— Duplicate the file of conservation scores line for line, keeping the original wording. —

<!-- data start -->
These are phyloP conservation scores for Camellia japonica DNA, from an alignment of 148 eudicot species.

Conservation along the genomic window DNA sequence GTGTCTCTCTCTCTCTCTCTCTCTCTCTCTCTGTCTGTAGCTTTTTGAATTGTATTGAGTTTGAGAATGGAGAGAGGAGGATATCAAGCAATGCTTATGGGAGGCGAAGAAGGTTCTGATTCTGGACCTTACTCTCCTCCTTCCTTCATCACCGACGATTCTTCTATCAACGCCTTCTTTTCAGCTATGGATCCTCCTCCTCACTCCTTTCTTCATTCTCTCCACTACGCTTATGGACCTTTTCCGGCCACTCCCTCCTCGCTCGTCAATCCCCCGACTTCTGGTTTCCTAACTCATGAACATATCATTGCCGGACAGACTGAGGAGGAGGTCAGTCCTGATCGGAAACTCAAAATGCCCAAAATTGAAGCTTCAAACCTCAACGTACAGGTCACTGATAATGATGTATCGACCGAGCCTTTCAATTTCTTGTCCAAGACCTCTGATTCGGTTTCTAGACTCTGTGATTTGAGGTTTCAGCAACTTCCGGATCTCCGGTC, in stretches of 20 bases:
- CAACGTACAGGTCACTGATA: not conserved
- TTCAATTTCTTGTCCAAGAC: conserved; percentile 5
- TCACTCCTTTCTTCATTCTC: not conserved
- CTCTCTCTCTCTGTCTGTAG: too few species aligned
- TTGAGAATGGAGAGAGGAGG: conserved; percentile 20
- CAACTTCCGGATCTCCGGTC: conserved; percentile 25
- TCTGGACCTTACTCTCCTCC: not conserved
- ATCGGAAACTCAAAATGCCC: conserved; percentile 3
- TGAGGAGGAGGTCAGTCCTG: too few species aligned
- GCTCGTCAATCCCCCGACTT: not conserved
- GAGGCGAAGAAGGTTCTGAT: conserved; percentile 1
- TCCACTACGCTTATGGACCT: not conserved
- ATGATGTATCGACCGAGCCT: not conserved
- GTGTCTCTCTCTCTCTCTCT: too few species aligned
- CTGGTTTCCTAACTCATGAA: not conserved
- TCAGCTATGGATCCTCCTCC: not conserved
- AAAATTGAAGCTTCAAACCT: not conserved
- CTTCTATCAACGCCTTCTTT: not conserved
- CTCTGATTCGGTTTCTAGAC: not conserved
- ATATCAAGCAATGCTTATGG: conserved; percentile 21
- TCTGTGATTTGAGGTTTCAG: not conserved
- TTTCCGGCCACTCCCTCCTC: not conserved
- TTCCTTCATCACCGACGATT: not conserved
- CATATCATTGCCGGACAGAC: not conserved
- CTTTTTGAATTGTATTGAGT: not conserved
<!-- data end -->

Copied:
These are phyloP conservation scores for Camellia japonica DNA, from an alignment of 148 eudicot species.

Conservation along the genomic window DNA sequence GTGTCTCTCTCTCTCTCTCTCTCTCTCTCTCTGTCTGTAGCTTTTTGAATTGTATTGAGTTTGAGAATGGAGAGAGGAGGATATCAAGCAATGCTTATGGGAGGCGAAGAAGGTTCTGATTCTGGACCTTACTCTCCTCCTTCCTTCATCACCGACGATTCTTCTATCAACGCCTTCTTTTCAGCTATGGATCCTCCTCCTCACTCCTTTCTTCATTCTCTCCACTACGCTTATGGACCTTTTCCGGCCACTCCCTCCTCGCTCGTCAATCCCCCGACTTCTGGTTTCCTAACTCATGAACATATCATTGCCGGACAGACTGAGGAGGAGGTCAGTCCTGATCGGAAACTCAAAATGCCCAAAATTGAAGCTTCAAACCTCAACGTACAGGTCACTGATAATGATGTATCGACCGAGCCTTTCAATTTCTTGTCCAAGACCTCTGATTCGGTTTCTAGACTCTGTGATTTGAGGTTTCAGCAACTTCCGGATCTCCGGTC, in stretches of 20 bases:
- CAACGTACAGGTCACTGATA: not conserved
- TTCAATTTCTTGTCCAAGAC: conserved; percentile 5
- TCACTCCTTTCTTCATTCTC: not conserved
- CTCTCTCTCTCTGTCTGTAG: too few species aligned
- TTGAGAATGGAGAGAGGAGG: conserved; percentile 20
- CAACTTCCGGATCTCCGGTC: conserved; percentile 25
- TCTGGACCTTACTCTCCTCC: not conserved
- ATCGGAAACTCAAAATGCCC: conserved; percentile 3
- TGAGGAGGAGGTCAGTCCTG: too few species aligned
- GCTCGTCAATCCCCCGACTT: not conserved
- GAGGCGAAGAAGGTTCTGAT: conserved; percentile 1
- TCCACTACGCTTATGGACCT: not conserved
- ATGATGTATCGACCGAGCCT: not conserved
- GTGTCTCTCTCTCTCTCTCT: too few species aligned
- CTGGTTTCCTAACTCATGAA: not conserved
- TCAGCTATGGATCCTCCTCC: not conserved
- AAAATTGAAGCTTCAAACCT: not conserved
- CTTCTATCAACGCCTTCTTT: not conserved
- CTCTGATTCGGTTTCTAGAC: not conserved
- ATATCAAGCAATGCTTATGG: conserved; percentile 21
- TCTGTGATTTGAGGTTTCAG: not conserved
- TTTCCGGCCACTCCCTCCTC: not conserved
- TTCCTTCATCACCGACGATT: not conserved
- CATATCATTGCCGGACAGAC: not conserved
- CTTTTTGAATTGTATTGAGT: not conserved